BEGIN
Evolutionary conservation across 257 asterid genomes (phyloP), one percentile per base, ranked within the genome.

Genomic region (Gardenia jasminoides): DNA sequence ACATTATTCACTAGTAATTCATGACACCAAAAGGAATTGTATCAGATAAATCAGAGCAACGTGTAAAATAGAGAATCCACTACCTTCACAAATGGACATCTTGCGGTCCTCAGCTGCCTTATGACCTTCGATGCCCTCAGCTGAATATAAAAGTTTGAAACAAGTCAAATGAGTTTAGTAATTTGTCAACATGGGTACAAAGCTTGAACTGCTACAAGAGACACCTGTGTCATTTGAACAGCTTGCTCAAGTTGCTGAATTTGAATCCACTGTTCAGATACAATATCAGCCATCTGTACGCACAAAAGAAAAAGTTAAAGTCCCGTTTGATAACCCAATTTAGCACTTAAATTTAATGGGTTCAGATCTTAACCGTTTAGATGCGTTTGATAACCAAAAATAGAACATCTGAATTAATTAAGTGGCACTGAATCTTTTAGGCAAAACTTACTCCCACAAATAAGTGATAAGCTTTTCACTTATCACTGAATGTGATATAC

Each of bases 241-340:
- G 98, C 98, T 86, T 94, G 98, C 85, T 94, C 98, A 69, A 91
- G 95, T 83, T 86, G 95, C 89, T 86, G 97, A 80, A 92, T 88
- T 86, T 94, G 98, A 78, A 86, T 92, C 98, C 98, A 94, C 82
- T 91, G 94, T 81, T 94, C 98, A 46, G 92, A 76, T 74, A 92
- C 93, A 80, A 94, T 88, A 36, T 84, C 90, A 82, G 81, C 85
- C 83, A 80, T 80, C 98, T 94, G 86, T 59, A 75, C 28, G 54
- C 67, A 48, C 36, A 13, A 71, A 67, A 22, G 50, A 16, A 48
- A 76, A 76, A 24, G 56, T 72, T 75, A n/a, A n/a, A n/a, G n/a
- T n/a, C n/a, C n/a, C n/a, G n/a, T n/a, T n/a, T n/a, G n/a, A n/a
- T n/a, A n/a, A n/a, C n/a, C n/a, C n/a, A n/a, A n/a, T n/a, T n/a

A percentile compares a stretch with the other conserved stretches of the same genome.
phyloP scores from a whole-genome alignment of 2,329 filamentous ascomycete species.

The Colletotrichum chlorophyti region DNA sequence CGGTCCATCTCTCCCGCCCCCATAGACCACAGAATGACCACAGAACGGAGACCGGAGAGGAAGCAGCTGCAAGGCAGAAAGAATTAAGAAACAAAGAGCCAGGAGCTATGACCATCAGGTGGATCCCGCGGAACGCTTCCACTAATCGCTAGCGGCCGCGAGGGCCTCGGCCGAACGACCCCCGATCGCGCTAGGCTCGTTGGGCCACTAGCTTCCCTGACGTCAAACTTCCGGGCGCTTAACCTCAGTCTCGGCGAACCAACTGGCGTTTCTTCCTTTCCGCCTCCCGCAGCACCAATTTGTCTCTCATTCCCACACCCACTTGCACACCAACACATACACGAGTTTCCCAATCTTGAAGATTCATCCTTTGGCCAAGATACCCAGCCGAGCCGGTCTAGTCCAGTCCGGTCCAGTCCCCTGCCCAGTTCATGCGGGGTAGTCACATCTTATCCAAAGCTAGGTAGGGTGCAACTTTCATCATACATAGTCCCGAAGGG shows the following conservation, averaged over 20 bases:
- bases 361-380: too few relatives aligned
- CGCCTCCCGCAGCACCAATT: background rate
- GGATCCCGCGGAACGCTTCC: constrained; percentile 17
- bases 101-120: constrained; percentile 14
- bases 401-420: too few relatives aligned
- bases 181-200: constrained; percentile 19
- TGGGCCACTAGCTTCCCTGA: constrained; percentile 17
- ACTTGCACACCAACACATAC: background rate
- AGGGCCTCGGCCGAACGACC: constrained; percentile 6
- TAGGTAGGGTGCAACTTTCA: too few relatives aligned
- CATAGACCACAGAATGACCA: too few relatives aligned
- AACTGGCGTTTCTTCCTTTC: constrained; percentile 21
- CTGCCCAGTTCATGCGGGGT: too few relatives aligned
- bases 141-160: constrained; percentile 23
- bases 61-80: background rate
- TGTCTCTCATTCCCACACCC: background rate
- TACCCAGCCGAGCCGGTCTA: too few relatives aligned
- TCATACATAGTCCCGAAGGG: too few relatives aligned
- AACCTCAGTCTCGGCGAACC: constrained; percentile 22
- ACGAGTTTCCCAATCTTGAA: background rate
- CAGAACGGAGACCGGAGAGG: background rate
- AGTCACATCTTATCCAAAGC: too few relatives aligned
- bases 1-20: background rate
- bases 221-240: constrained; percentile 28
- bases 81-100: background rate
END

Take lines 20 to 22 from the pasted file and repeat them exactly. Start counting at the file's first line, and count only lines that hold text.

- bases 101-120: constrained; percentile 14
- bases 401-420: too few relatives aligned
- bases 181-200: constrained; percentile 19